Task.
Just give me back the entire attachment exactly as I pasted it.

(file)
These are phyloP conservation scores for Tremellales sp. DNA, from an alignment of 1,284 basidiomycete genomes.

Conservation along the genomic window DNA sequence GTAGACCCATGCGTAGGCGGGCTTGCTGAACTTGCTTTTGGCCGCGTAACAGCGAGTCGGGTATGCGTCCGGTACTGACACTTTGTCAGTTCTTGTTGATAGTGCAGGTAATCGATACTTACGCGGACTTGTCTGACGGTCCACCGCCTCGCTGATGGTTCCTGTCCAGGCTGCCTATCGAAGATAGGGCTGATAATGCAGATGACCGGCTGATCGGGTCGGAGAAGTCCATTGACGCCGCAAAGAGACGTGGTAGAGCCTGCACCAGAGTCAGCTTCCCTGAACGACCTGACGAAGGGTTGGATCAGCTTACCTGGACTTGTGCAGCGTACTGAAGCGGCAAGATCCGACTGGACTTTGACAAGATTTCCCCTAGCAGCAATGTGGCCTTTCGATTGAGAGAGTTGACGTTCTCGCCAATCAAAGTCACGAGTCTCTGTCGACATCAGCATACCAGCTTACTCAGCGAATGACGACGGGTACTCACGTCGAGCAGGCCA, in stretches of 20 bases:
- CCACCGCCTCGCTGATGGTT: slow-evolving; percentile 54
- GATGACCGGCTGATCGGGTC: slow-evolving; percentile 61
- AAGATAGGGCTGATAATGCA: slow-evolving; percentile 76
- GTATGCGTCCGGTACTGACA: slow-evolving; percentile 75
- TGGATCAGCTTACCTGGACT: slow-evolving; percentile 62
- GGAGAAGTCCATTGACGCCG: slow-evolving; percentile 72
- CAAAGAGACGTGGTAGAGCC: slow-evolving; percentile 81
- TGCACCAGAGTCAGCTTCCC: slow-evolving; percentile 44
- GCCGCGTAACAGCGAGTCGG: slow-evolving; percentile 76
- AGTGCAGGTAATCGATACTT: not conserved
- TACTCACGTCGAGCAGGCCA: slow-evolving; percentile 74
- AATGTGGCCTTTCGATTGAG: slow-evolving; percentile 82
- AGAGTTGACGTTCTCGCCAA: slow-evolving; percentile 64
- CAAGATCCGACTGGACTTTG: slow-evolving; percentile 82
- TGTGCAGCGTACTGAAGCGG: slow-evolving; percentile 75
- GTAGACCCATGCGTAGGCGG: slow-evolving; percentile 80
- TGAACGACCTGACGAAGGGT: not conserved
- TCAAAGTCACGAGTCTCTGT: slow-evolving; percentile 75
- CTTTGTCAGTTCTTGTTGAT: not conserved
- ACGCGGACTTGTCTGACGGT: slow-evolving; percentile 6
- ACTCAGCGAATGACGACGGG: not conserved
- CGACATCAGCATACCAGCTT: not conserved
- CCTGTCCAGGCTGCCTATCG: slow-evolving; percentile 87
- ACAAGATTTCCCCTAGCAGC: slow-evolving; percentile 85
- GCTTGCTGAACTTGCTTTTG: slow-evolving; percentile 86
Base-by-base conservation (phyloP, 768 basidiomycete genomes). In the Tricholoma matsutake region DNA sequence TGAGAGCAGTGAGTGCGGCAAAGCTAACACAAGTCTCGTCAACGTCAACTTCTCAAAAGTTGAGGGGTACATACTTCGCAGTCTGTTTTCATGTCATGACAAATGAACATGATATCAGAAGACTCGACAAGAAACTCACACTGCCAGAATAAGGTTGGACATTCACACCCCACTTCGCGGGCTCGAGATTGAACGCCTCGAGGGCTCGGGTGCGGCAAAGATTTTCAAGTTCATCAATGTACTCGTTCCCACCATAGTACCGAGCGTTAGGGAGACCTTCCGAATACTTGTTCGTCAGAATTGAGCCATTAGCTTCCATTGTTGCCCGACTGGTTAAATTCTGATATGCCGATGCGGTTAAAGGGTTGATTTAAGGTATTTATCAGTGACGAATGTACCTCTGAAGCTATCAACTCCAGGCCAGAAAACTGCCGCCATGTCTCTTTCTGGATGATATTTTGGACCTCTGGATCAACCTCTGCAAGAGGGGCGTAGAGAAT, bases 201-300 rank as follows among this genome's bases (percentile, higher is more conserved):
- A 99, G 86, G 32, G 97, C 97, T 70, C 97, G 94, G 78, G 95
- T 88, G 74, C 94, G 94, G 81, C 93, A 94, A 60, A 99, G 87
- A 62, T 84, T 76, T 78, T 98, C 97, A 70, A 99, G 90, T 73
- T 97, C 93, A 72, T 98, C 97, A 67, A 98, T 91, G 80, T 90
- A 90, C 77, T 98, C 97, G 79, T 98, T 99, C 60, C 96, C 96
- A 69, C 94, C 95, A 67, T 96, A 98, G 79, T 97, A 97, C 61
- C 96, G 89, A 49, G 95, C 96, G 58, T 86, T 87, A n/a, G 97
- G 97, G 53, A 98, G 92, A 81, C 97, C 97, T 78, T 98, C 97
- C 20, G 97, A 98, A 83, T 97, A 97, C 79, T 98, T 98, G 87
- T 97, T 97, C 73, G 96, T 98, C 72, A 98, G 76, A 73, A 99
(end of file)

These are phyloP conservation scores for Tremellales sp. DNA, from an alignment of 1,284 basidiomycete genomes.

Conservation along the genomic window DNA sequence GTAGACCCATGCGTAGGCGGGCTTGCTGAACTTGCTTTTGGCCGCGTAACAGCGAGTCGGGTATGCGTCCGGTACTGACACTTTGTCAGTTCTTGTTGATAGTGCAGGTAATCGATACTTACGCGGACTTGTCTGACGGTCCACCGCCTCGCTGATGGTTCCTGTCCAGGCTGCCTATCGAAGATAGGGCTGATAATGCAGATGACCGGCTGATCGGGTCGGAGAAGTCCATTGACGCCGCAAAGAGACGTGGTAGAGCCTGCACCAGAGTCAGCTTCCCTGAACGACCTGACGAAGGGTTGGATCAGCTTACCTGGACTTGTGCAGCGTACTGAAGCGGCAAGATCCGACTGGACTTTGACAAGATTTCCCCTAGCAGCAATGTGGCCTTTCGATTGAGAGAGTTGACGTTCTCGCCAATCAAAGTCACGAGTCTCTGTCGACATCAGCATACCAGCTTACTCAGCGAATGACGACGGGTACTCACGTCGAGCAGGCCA, in stretches of 20 bases:
- CCACCGCCTCGCTGATGGTT: slow-evolving; percentile 54
- GATGACCGGCTGATCGGGTC: slow-evolving; percentile 61
- AAGATAGGGCTGATAATGCA: slow-evolving; percentile 76
- GTATGCGTCCGGTACTGACA: slow-evolving; percentile 75
- TGGATCAGCTTACCTGGACT: slow-evolving; percentile 62
- GGAGAAGTCCATTGACGCCG: slow-evolving; percentile 72
- CAAAGAGACGTGGTAGAGCC: slow-evolving; percentile 81
- TGCACCAGAGTCAGCTTCCC: slow-evolving; percentile 44
- GCCGCGTAACAGCGAGTCGG: slow-evolving; percentile 76
- AGTGCAGGTAATCGATACTT: not conserved
- TACTCACGTCGAGCAGGCCA: slow-evolving; percentile 74
- AATGTGGCCTTTCGATTGAG: slow-evolving; percentile 82
- AGAGTTGACGTTCTCGCCAA: slow-evolving; percentile 64
- CAAGATCCGACTGGACTTTG: slow-evolving; percentile 82
- TGTGCAGCGTACTGAAGCGG: slow-evolving; percentile 75
- GTAGACCCATGCGTAGGCGG: slow-evolving; percentile 80
- TGAACGACCTGACGAAGGGT: not conserved
- TCAAAGTCACGAGTCTCTGT: slow-evolving; percentile 75
- CTTTGTCAGTTCTTGTTGAT: not conserved
- ACGCGGACTTGTCTGACGGT: slow-evolving; percentile 6
- ACTCAGCGAATGACGACGGG: not conserved
- CGACATCAGCATACCAGCTT: not conserved
- CCTGTCCAGGCTGCCTATCG: slow-evolving; percentile 87
- ACAAGATTTCCCCTAGCAGC: slow-evolving; percentile 85
- GCTTGCTGAACTTGCTTTTG: slow-evolving; percentile 86
Base-by-base conservation (phyloP, 768 basidiomycete genomes). In the Tricholoma matsutake region DNA sequence TGAGAGCAGTGAGTGCGGCAAAGCTAACACAAGTCTCGTCAACGTCAACTTCTCAAAAGTTGAGGGGTACATACTTCGCAGTCTGTTTTCATGTCATGACAAATGAACATGATATCAGAAGACTCGACAAGAAACTCACACTGCCAGAATAAGGTTGGACATTCACACCCCACTTCGCGGGCTCGAGATTGAACGCCTCGAGGGCTCGGGTGCGGCAAAGATTTTCAAGTTCATCAATGTACTCGTTCCCACCATAGTACCGAGCGTTAGGGAGACCTTCCGAATACTTGTTCGTCAGAATTGAGCCATTAGCTTCCATTGTTGCCCGACTGGTTAAATTCTGATATGCCGATGCGGTTAAAGGGTTGATTTAAGGTATTTATCAGTGACGAATGTACCTCTGAAGCTATCAACTCCAGGCCAGAAAACTGCCGCCATGTCTCTTTCTGGATGATATTTTGGACCTCTGGATCAACCTCTGCAAGAGGGGCGTAGAGAAT, bases 201-300 rank as follows among this genome's bases (percentile, higher is more conserved):
- A 99, G 86, G 32, G 97, C 97, T 70, C 97, G 94, G 78, G 95
- T 88, G 74, C 94, G 94, G 81, C 93, A 94, A 60, A 99, G 87
- A 62, T 84, T 76, T 78, T 98, C 97, A 70, A 99, G 90, T 73
- T 97, C 93, A 72, T 98, C 97, A 67, A 98, T 91, G 80, T 90
- A 90, C 77, T 98, C 97, G 79, T 98, T 99, C 60, C 96, C 96
- A 69, C 94, C 95, A 67, T 96, A 98, G 79, T 97, A 97, C 61
- C 96, G 89, A 49, G 95, C 96, G 58, T 86, T 87, A n/a, G 97
- G 97, G 53, A 98, G 92, A 81, C 97, C 97, T 78, T 98, C 97
- C 20, G 97, A 98, A 83, T 97, A 97, C 79, T 98, T 98, G 87
- T 97, T 97, C 73, G 96, T 98, C 72, A 98, G 76, A 73, A 99